Family and Medical Leave: Enforcement and Rights of Employees

From Page 1: Family and Medical Leave

With the passing of the FMLA, Congress attempted to prevent employers from denying workers the opportunity to take legally sanctioned leave.   In doing so, the FMLA requires employers to reinstate workers returning from FMLA leave into their previous position of employment or an equivalent at the same level of compensation and benefits.  For workers not returning to their employer after the twelve weeks of leave, the employer may recover benefits paid out during the leave. If you consider that your rights to FMLA leave were violated by an employer, the law requires you to file a complaint within two years or within a period of three years if the violation is deemed willful.  Employers violating FMLA laws face serious reprisal for their illegal actions, which can include punishments such as:

  • Reimbursement of all lost wages, benefits, and other compensation
  • Reimbursement of the cost of providing care for self, spouse, parent, or dependant during the twelve week period
  • Reimbursement of reasonable attorney fees and expert witness cost
  • Plus reimbursement of interest on these total figures

Clearly, employers face significant economic losses if found in violation of the FMLA or retaliating against employees taking leave under this act.  Currently, the Department of Labor oversees the implementation of the FMLA and checks into claims against employers. 

Differences in State Laws on Family Leave

Each individual state, and even city location, ascribes to very differing forms of protections, allowances, and provisions for employees seeking medical or family leave.  The best place for you to start finding out more about your rights concerning sick or family leave would be your company’s human resources representative, who should have a good grasp of all the applicable state and local laws affecting the conditions of your possible leave. 

Some states also allow interesting applications of state protections and federal protections for workers.  In essence, workers are allowed to choice state or federal protection based on which avenue present the most benefits to them.  In some states, workers can piggyback these two forms of protection into essentially double periods of protection per twelve months, although many states have actively sought to close this loophole.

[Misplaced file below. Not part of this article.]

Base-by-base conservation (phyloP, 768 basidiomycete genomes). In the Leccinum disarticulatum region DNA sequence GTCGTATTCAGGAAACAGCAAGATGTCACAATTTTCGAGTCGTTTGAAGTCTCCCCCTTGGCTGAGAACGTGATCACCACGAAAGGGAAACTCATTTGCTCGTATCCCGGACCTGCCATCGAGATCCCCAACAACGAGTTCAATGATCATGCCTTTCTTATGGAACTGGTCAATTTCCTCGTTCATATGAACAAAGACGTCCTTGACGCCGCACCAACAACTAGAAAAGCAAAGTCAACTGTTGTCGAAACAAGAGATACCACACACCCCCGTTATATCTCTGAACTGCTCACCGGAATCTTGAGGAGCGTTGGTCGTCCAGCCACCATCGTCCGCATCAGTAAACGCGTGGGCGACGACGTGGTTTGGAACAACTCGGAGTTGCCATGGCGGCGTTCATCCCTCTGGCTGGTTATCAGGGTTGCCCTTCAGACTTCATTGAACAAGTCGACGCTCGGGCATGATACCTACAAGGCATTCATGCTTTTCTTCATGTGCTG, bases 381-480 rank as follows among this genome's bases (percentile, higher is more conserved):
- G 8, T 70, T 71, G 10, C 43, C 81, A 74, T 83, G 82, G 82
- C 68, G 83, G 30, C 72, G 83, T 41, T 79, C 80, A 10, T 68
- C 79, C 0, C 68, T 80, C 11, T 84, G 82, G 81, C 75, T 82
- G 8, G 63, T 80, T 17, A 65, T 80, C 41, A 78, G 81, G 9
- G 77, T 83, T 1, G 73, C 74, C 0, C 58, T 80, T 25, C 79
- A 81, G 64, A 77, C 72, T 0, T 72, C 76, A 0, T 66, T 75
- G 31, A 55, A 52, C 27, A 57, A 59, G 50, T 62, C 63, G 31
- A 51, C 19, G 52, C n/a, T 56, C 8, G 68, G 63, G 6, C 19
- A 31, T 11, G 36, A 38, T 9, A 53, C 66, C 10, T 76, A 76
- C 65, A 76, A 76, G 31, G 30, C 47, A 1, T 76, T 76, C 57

Some of the many variations in state laws regarding medical and family leave will include items such as:

  • The enforcement methods of the laws
  • How rights between parents employed by the same company are shared
  • Whether or not a worker is guaranteed equal employment upon return from leave
  • The size of companies covered
  • The reason for the original leave request by an employee
  • What employees are actually covered by the protections
  • The length of leave time allowed
  • The time period of notice employees must offer to employers before taking leave
  • The length of continuation of benefits and at what parties’ expense

Specifically, some states intermingle anti-discrimination laws and the laws surrounding family and medical leave. Essentially, workers cannot be discriminated against dependent on the potential to require medical or family leave, such as the illegal practice of employers refusing to hire parents.

The Pregnancy Discrimination Act of 1978

The Pregnancy Discrimination Act of 1978 is an amendment to the Civil Rights Act of 1964, which makes illegal discrimination against employees or potential employees based on their pregnancy status or any other related medical condition to childbirth.  The protections cover all aspects of employment, including potential employees during the hiring process.  In essence, a pregnant women must be treated in the exact same manner as other employees.  For example, it is illegal for employers to require pregnant women to submit to special procedures in the workplace.  If an employee is pregnant and unable to perform certain job functions, the woman must now be treated as a disabled worker.  Likewise, pregnant women cannot be forced to pay a higher insurance premium or deductible than other employees, nor can their benefits be restricted based on pregnancy status.

Workers Covered by the PDA of 1978

Under Title VII of the PDA, the conditions of the act apply to all workplaces, which:

  • Possess fifteen or more employees more than twenty weeks annually
  • Engage in interstate commerce, including using emails, federal mail system, or telephone systems to conduct business

The Pregnancy Discrimination Act specifies that pregnant women and women recovering from an abortion must be treated as a temporarily disabled employee per the policies and precedents within a company for dealing with temporarily disabled employees.  The Act also bars mandatory maternity leave, and allows a woman to stay on the job as long as she is able to perform that job function. 

Flextime and Telecommuter Work Arrangements

Work at home arrangements is becoming more commonplace with the increased functionality and access of computers and modern internet applications.  This being said, any work from home arrangement should be made in writing before one begins this function.  Included in the agreement should be mentions of who is responsible for legal liabilities and how working hours will be measured.  The same prudent planning and recording of expectations, duties, and responsibilities should be explained in any flextime arrangement in writing as well. 

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